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Posts for tag: nutrition

May 03, 2018
Category: Nutrition
Tags: nutrition   Healthy Weight   Webinar  

Join and leading childhood obesity expert Dr. Sandra G. Hassink for a free informational webinar
on what you can do as a parent to help your child achieve and maintain a healthy weight. A question and answer session will follow.
Registered participants have a chance to win a free copy of Dr. Hassink's new book, Achieving a Healthy Weight for Your Child: An Action Plan for Families, published by the American Academy of Pediatrics.
Register Now!


Join and leading childhood obesity expert Dr. Sandra G. Hassink for a free informational webinar on what you can do as a parent to help your child achieve and maintain a healthy weight. A question and answer session will follow. Registered participants also have a chance to win a free copy of Dr. Hassink's new book, Achieving a Healthy Weight for Your Child: An Action Plan for Families, published by the American Academy of Pediatrics.

February 04, 2018
Category: Nutrition

From Medical News Today

How you speak to your child may fuel obesity


A recent study provides new insight into how language impacts childhood obesity. The researchers found that the parents of obese children were more likely to use direct statements to prevent them from consuming calorific treats.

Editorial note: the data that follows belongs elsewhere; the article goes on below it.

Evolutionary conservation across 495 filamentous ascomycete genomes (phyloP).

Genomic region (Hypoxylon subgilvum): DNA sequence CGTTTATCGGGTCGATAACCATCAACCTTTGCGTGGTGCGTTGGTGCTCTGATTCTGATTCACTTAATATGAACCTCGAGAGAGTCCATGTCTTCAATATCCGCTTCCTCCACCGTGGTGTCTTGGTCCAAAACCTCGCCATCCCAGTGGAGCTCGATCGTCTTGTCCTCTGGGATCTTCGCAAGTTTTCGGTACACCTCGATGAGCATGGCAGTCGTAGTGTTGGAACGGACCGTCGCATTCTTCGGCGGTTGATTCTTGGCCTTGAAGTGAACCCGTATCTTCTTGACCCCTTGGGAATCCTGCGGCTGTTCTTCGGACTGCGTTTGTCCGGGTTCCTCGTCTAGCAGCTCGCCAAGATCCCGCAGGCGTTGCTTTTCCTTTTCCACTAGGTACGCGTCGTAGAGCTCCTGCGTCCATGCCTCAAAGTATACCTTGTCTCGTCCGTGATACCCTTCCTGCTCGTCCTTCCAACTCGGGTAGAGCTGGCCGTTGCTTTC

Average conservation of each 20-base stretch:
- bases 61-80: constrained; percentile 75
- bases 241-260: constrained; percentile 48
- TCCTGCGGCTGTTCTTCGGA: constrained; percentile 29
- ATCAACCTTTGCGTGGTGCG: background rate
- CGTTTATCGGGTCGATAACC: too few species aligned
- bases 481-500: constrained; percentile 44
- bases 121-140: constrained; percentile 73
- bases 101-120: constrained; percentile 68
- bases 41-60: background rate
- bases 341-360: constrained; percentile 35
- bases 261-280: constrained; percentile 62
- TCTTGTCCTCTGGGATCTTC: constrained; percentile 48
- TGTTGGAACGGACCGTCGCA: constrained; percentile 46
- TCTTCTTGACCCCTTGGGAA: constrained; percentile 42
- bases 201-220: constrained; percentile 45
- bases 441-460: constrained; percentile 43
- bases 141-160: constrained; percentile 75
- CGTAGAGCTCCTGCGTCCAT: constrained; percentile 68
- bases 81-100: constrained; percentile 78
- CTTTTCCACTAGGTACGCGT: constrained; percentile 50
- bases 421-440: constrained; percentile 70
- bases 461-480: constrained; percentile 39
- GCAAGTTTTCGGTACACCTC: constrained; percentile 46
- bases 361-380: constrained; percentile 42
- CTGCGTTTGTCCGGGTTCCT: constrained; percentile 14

Happy family eating

A new study investigates language and its role in childhood obesity.

Now that 1 in 3 children in the United States are either overweight or obese, every parent is concerned about their child's eating habits. Understanding how and why some children become obese is urgent.

The way that parents behave and interact while feeding their children is known to be important, but the story is complex. Restricting food can actually, paradoxically, increase how much a child eats overall.

Researchers recently set out to investigate a part of this conundrum: the role of language. They wanted to understand how the way in which we speak to our children about what they should or should not eat impacts dietary choices.

Language and obesity

It's a given that the way in which a parent speaks to their child has an impact on their behavior. And, according to the latest research — which is now published in the Journal of Nutrition Education and Behavior — this also applies to eating habits.

Lead researcher Dr. Megan Pesch, who is a developmental and behavioral pediatrician, believes that the current study is the first to examine "the impact of parental direct imperatives in restricting a child's intake of unhealthy food."

Currently, there is little advice available on how to speak with children about their dietary choices. As Dr. Pesch explains, "So many of the guidelines are focused on what not to do. There's a lot of emphasis on what parents shouldn't be doing and what doesn't work."

The caregiver-child pairs were alone in a room and were presented with different foods, including chocolate cupcakes.In the study, Dr. Pesch and team — from the University of Michigan C.S. Mott Children's Hospital in Ann Arbor — videotaped 237 mothers (or primary caregivers) and their children, who were aged 4–8. The caregivers were all from low-income homes, a demographic known to be particularly at risk of childhood obesity.